The Rangers got their ace. What's next?

December 3rd, 2022

This story was excerpted from Kennedi Landry's Rangers Beat newsletter. To read the full newsletter, click here. And subscribe to get it regularly in your inbox.

ARLINGTON -- If this offseason had a movie title, it might be something like “The Curious Case of the Texas Rangers and the Pursuit of an Ace.” 

Texas got its ace on Friday, when the club agreed to a five-year, $185 million deal with right-hander Jacob deGrom ahead of this year’s Winter Meetings. Despite deGrom’s injury history, the Rangers believe he is the guy to lead the rotation into the next window of contention, for 2023 and beyond. 

“There's risk associated with every player, and specifically every pitcher,” said general manager Chris Young. “I think as we assess where we are, what our needs are, where we feel like we can go, and what Jacob deGrom does for our franchise as we try to accomplish our goals, we feel like the risk was worth it. We certainly have, again, a very thorough process in a number of fashions that ultimately led to this decision.”

Pitching has clearly been the key focus since the end of the 2022 season, when the Rangers parted ways with pitching coach Doug Mathis after his staff finished 22nd in MLB with a 4.22 ERA, and Young hasn’t shied away from acknowledging when and where improvements are needed.

“We’re focused on allocating the majority of our resources towards pitching this year,” Young said at the GM Meetings in Las Vegas last month. “That said, we're going to be open-minded in any way to improve our club. We want to improve our pitching in every way possible.”

The 34-year-old deGrom joins a rotation that includes 2022 American League All-Star Martín Pérez, last season’s Opening Day starter in Jon Gray and Jake Odorizzi, who was acquired via a trade with the Braves last month. But with young starters Dane Dunning, Glenn Otto and Cole Ragans rounding out the depth chart, Texas will need to continue making additions in order to improve.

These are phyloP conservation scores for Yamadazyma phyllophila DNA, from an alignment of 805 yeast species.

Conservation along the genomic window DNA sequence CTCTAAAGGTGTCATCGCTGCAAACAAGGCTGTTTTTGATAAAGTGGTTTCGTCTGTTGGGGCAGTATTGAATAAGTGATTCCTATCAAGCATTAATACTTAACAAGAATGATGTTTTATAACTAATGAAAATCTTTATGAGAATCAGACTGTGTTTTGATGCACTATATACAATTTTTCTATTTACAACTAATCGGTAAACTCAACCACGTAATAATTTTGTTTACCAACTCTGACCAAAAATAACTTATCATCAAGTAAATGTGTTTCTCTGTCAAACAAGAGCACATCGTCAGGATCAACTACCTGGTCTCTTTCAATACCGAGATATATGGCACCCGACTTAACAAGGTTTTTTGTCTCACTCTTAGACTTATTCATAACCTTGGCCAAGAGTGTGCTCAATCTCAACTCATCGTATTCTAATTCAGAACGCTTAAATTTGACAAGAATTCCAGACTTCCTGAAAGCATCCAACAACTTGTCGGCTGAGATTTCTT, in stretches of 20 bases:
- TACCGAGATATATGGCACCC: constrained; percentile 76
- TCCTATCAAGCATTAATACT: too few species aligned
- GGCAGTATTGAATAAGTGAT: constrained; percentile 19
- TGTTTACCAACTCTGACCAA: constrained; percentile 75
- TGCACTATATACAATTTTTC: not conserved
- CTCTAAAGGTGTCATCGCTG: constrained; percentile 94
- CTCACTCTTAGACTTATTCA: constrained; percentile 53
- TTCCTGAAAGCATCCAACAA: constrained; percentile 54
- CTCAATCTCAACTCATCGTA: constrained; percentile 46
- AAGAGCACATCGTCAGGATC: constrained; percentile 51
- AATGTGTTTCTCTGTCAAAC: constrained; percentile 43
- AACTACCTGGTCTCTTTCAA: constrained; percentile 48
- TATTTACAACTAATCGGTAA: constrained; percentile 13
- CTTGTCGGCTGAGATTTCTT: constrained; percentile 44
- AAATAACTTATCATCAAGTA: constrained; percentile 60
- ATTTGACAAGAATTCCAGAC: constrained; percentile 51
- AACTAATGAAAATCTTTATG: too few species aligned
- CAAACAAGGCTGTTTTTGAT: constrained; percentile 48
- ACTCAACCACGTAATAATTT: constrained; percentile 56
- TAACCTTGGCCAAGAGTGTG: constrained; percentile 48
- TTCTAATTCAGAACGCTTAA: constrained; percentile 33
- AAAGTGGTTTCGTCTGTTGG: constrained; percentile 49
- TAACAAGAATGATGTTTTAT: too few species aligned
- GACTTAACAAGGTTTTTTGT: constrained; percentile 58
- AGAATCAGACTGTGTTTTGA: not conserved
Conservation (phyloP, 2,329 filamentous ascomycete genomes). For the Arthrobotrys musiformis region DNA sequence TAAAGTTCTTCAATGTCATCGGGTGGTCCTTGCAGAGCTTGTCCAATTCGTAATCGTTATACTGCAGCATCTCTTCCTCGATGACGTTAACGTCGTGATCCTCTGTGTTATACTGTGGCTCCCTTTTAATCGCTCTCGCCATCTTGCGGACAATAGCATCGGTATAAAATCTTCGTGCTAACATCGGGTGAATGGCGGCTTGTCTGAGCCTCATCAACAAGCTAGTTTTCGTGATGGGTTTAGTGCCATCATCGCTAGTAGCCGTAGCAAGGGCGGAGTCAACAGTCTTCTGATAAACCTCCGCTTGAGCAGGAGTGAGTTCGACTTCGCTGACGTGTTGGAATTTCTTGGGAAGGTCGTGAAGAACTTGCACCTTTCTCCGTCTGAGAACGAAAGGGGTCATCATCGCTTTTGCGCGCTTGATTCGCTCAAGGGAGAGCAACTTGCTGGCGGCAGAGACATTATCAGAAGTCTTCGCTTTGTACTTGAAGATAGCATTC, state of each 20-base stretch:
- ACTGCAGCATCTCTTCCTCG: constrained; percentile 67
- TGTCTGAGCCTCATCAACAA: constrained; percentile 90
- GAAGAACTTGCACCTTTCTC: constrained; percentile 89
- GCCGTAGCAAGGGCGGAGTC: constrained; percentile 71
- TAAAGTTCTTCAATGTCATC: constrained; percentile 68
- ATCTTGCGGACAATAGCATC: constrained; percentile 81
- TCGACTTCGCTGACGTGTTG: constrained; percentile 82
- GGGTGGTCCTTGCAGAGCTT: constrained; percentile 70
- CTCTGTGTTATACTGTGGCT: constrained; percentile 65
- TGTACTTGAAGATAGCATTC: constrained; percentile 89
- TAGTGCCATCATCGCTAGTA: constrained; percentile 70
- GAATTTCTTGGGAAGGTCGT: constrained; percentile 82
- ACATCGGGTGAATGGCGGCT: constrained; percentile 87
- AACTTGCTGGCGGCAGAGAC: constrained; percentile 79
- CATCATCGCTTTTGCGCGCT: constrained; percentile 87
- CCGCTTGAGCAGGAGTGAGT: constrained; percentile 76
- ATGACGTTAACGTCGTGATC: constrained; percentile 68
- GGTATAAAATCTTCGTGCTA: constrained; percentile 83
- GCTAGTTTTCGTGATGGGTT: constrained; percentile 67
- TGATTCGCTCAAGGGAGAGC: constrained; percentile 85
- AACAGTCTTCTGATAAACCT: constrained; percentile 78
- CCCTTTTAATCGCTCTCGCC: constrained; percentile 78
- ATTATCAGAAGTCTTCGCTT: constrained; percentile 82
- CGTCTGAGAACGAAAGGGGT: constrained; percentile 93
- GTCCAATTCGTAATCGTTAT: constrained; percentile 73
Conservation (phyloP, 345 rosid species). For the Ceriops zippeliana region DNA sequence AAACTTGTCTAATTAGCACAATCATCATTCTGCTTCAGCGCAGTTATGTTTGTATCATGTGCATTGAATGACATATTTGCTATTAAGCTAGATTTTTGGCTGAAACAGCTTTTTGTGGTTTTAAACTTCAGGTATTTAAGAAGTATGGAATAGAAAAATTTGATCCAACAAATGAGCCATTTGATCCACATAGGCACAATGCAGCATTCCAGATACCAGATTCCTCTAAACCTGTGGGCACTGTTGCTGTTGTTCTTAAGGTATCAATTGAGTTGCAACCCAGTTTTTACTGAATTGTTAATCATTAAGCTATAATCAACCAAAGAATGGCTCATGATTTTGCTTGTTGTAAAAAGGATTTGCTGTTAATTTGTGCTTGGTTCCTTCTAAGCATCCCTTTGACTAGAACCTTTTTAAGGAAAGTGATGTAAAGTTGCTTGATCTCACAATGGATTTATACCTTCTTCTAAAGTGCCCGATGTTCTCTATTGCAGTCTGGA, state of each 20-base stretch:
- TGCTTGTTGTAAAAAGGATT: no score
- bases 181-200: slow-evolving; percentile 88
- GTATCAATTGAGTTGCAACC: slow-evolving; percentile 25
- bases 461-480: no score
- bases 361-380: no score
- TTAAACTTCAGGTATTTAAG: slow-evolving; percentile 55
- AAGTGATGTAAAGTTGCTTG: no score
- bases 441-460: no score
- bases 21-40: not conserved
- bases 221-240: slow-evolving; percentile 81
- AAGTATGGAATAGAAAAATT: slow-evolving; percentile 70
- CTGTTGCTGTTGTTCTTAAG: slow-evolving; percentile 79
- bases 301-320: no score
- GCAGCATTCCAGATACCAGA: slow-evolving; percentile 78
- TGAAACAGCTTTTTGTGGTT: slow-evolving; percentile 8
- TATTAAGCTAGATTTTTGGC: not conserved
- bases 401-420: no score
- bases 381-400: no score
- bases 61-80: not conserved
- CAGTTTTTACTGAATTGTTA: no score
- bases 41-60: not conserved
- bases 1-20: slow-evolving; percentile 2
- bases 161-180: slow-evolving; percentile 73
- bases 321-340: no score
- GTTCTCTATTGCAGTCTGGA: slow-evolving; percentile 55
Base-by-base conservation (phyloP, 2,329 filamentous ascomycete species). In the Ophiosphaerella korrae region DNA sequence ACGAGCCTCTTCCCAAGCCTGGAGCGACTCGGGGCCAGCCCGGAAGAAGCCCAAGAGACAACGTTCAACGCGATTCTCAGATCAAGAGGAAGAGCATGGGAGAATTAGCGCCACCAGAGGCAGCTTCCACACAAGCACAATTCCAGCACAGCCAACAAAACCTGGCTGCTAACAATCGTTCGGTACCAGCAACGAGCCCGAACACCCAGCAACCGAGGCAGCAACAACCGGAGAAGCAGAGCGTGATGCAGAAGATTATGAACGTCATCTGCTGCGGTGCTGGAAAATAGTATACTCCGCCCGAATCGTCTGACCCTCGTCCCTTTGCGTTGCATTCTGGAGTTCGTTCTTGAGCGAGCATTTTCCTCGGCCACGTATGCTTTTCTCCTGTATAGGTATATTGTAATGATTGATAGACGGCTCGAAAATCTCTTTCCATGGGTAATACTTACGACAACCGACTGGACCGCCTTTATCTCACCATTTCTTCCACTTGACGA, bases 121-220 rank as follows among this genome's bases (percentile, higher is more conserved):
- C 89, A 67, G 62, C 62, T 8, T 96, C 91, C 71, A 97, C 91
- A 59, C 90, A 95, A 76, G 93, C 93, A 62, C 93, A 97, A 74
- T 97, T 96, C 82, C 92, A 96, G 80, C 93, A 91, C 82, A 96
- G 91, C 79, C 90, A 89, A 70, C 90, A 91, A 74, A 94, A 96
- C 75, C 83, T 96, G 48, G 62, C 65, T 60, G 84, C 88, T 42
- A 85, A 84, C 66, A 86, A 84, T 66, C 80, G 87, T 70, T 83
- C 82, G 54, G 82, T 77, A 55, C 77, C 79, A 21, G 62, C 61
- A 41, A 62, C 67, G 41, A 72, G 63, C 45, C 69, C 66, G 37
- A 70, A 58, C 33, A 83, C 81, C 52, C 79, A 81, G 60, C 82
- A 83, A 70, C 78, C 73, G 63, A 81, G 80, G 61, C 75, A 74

It’s a serviceable rotation, but not quite elite or even up to competing with AL West rivals and the 2022 World Series-champion Astros.

“We think we addressed a significant need tonight,” Young said. “We will regroup over the weekend, go to San Diego [for the Winter Meetings] and continue to look for every possible way to improve our club, both for the short term and the long term. My energy and time and focus has been spent this week on this, so we will reassess over the weekend and kind of come back and explore the best ways to continue to improve our club.”

For newly hired pitching coach Mike Maddux, depth may be more important than a “true ace” in the current playoff environment. 

“It’s definitely helpful, that's for sure,” Maddux said. “But sometimes, that true ace might not be the guy you thought it would be. I think that your horses, your premier players -- everything's a horse race. They're going to get you close to that finish line, but the jockeys are going to be the ones to win. And I think those other players are the jockeys. You know, that kind of,  ‘Oh wow, man, that guy really stepped up.’ You just never know who's going to be that big guy.”

Even so, every team can benefit from having multiple high-end starters. Still available are a likely future Hall of Famer (Justin Verlander), an elite international free agent (Kodai Senga) and a bona fide ace (Carlos Rodón). The Rangers haven’t been linked to Verlander like they have the other two, but Texas will undoubtedly leave no stone unturned when it comes to exploring the market. 

“I have said this before, I don't think we can ever have enough starting pitching,” Young said.  “We will continue to look to improve every area of our club. We feel like there's a need. And then I think certainly every team needs more starting pitching.”

Last offseason, it seemed as if the Rangers’ winter would be a disappointment if they didn’t sign one of the big-name free-agent shortstops. Texas came away with two in Corey Seager and Marcus Semien. The same is true this offseason, but with pitching. While deGrom no doubt improves the rotation substantially, depth -- as Maddux said -- needs to be a priority as well. 

“There's no doubt the last couple years, we've run into this, where we haven't had the depth of starting pitching, we haven't had the quality of starting pitching that we need to be successful,” Young said at the GM Meetings in November. “I think in terms of where we are in the pitching depth [throughout the farm] that we have coming, we need veteran starting pitchers and we're going to look to continue to add.  

“We’re going to be very aggressive. We’ve spent a lot of time, and credit to our pro scouting group, we’re prepared on pretty much every Major League pitcher right now. I don’t think you can have enough depth in your starting pitching.”